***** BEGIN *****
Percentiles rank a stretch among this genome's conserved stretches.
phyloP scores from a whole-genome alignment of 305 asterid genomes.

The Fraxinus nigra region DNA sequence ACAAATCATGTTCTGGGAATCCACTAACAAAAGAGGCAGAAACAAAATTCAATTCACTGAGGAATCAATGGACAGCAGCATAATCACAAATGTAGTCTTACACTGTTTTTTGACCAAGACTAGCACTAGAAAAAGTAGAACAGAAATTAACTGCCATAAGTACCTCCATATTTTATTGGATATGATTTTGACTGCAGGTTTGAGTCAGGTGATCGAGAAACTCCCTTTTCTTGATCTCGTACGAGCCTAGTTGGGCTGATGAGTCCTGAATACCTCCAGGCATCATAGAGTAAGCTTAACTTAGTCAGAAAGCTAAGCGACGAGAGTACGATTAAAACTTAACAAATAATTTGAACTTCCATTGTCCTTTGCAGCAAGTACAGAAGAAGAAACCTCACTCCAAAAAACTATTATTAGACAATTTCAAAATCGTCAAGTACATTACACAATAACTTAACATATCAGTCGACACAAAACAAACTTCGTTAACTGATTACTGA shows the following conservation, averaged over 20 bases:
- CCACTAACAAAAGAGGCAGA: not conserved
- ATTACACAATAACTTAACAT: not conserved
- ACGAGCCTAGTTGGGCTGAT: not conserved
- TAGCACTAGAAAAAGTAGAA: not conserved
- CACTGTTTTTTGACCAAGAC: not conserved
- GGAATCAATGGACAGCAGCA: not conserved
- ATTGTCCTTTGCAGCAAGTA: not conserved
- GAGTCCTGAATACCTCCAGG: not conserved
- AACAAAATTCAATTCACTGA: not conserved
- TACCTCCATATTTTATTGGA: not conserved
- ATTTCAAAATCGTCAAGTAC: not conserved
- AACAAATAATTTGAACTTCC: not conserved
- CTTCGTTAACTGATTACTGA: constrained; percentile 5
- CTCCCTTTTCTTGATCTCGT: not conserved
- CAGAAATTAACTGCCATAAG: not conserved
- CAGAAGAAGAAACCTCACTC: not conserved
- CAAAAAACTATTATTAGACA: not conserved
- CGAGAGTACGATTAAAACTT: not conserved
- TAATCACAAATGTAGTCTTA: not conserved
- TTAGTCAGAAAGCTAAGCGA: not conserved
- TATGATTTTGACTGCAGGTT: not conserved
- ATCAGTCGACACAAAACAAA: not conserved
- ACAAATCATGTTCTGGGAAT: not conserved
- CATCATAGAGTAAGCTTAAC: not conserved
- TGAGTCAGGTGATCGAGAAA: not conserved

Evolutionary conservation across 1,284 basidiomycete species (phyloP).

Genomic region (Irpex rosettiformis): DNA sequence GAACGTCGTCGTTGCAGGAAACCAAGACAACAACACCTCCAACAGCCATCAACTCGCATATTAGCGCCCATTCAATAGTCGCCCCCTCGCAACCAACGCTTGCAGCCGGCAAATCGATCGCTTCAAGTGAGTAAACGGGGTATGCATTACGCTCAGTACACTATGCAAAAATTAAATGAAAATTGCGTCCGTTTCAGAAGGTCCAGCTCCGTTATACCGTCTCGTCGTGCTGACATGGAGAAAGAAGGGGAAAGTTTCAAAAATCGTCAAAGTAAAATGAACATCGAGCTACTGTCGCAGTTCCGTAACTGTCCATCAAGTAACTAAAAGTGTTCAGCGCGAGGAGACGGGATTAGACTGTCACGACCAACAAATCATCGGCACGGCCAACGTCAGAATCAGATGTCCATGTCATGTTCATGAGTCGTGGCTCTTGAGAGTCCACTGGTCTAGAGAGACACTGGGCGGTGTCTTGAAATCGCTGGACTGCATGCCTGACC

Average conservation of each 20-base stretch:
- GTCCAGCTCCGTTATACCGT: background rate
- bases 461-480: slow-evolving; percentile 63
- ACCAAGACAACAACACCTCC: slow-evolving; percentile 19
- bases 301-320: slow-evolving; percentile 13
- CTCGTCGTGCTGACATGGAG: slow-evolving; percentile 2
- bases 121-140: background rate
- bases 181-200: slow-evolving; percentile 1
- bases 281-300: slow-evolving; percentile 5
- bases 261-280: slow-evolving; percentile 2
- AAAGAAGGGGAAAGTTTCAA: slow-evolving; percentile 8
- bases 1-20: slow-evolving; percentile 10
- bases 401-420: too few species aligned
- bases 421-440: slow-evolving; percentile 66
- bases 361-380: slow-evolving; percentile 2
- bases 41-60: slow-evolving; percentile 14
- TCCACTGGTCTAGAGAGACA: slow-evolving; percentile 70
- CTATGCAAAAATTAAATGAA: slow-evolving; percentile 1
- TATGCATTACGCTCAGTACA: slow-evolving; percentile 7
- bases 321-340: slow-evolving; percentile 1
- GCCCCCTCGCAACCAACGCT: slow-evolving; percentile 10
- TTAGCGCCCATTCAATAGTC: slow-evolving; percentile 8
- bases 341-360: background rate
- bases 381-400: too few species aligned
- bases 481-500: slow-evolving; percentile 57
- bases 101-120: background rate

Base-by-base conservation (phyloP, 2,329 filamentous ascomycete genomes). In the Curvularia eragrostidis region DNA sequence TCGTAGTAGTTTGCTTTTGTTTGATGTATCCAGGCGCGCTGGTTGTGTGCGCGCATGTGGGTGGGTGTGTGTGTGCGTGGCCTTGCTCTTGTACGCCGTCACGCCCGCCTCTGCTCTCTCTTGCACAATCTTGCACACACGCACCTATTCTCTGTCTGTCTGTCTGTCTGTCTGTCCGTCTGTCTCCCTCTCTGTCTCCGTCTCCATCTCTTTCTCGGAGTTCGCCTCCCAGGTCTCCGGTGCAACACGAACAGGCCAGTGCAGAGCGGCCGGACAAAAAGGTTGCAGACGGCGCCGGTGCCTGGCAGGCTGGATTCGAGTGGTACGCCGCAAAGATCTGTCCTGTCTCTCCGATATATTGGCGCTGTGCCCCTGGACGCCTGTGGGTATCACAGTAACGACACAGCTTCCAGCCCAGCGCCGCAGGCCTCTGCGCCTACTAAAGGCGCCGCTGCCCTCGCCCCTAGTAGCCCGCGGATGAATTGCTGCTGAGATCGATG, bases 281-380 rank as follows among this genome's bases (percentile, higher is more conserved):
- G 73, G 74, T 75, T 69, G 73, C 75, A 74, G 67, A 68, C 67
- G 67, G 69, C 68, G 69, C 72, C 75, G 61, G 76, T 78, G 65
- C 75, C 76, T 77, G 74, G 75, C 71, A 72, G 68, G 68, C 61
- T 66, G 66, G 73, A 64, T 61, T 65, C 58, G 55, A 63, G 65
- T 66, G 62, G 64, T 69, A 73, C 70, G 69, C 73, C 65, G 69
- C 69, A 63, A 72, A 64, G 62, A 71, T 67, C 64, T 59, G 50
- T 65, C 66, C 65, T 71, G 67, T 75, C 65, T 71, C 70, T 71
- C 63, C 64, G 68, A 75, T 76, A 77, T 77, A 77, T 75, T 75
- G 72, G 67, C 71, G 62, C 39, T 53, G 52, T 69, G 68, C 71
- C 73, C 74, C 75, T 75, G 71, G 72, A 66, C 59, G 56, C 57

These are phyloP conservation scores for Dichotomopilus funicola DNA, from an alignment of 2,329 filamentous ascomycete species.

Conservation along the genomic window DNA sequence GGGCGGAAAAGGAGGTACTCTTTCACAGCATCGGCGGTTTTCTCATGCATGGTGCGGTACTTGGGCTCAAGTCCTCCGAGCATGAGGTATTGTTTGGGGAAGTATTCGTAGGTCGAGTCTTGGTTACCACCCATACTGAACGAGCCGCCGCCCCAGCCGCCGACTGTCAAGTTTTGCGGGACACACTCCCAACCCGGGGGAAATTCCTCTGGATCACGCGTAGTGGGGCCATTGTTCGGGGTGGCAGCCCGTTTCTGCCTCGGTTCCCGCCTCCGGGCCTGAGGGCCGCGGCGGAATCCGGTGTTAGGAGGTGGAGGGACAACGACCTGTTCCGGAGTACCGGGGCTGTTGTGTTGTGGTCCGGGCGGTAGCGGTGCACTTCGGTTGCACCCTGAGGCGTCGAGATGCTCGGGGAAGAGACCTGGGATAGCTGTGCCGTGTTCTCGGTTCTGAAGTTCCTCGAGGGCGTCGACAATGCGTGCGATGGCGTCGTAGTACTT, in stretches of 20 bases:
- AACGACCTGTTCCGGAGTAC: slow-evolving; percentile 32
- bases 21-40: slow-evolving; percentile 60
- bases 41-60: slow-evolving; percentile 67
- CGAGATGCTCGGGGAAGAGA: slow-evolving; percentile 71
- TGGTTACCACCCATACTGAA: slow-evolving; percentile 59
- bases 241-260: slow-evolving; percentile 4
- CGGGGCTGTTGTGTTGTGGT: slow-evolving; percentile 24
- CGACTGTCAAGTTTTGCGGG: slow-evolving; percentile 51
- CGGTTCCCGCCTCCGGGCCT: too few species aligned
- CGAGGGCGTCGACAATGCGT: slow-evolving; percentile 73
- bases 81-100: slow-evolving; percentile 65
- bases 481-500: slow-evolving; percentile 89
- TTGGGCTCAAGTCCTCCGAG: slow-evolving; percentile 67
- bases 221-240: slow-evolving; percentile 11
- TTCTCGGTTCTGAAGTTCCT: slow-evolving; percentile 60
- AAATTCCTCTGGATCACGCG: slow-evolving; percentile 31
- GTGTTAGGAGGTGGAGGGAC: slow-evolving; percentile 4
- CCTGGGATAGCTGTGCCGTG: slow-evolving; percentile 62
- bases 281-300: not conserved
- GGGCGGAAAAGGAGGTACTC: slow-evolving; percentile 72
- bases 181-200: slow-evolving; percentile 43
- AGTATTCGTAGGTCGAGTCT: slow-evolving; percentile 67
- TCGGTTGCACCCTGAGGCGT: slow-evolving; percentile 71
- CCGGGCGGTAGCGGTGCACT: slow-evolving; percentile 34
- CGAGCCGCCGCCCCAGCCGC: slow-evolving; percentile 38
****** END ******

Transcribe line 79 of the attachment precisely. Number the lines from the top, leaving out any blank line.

- CGAGGGCGTCGACAATGCGT: slow-evolving; percentile 73